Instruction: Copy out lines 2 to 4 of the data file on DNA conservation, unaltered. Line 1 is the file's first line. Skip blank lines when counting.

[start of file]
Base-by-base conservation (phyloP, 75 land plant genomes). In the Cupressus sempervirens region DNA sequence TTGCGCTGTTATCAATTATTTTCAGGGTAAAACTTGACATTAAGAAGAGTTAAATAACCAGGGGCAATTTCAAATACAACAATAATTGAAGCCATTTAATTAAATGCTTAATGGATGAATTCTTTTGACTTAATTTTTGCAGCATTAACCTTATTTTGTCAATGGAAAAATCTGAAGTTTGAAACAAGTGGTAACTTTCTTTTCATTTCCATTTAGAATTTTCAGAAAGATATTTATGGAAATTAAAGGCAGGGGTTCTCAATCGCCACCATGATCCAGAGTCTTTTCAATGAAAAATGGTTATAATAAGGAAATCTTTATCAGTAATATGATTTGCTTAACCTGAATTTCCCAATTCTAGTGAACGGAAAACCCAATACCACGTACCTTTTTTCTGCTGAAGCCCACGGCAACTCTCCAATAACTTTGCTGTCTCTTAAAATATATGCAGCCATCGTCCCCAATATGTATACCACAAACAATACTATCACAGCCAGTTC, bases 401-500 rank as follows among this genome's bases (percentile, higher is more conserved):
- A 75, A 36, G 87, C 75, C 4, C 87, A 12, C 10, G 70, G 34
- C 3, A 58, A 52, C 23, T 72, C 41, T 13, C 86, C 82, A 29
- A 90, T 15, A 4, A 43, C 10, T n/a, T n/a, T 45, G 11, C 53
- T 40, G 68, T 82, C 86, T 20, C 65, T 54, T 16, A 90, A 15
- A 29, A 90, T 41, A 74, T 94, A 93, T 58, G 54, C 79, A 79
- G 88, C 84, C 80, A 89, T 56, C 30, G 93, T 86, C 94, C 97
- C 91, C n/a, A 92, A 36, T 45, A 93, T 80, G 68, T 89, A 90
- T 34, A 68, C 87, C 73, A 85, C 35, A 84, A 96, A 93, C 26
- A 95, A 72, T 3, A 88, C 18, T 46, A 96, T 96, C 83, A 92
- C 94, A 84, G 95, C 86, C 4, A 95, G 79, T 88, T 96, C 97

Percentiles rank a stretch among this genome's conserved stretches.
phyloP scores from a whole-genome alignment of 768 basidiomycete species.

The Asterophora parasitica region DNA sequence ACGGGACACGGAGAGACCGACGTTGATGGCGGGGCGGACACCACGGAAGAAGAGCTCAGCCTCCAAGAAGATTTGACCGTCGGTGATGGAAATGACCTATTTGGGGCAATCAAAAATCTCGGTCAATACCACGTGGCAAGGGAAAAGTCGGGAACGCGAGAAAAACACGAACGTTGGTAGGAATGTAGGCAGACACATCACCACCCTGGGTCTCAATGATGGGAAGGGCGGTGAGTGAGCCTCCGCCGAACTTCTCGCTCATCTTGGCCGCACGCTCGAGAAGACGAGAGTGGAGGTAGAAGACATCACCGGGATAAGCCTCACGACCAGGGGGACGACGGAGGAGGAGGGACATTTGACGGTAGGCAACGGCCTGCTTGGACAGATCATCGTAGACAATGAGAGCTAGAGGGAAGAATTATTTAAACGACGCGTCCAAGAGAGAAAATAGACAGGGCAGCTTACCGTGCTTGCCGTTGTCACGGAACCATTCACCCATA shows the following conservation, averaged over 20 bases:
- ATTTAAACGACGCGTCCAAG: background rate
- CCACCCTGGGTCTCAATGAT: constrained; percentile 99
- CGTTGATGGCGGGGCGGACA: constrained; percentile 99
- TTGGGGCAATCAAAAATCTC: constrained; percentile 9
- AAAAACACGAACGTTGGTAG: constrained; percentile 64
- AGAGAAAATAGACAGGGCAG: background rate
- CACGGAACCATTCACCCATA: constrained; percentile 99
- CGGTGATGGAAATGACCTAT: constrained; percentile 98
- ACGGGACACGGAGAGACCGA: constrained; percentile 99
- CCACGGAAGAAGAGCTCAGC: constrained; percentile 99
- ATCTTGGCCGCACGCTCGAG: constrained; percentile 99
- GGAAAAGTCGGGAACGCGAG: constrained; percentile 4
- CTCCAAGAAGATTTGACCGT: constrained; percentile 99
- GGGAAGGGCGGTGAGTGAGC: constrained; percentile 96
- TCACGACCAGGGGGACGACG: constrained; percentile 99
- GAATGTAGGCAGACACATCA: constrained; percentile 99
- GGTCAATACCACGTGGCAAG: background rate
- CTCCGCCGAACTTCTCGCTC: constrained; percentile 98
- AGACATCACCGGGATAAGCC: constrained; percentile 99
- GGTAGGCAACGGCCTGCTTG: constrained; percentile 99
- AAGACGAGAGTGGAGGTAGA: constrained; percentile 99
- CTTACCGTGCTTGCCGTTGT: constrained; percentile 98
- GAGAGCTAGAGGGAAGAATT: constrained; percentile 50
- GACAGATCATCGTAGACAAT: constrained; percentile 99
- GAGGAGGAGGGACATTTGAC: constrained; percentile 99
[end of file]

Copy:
- A 75, A 36, G 87, C 75, C 4, C 87, A 12, C 10, G 70, G 34
- C 3, A 58, A 52, C 23, T 72, C 41, T 13, C 86, C 82, A 29
- A 90, T 15, A 4, A 43, C 10, T n/a, T n/a, T 45, G 11, C 53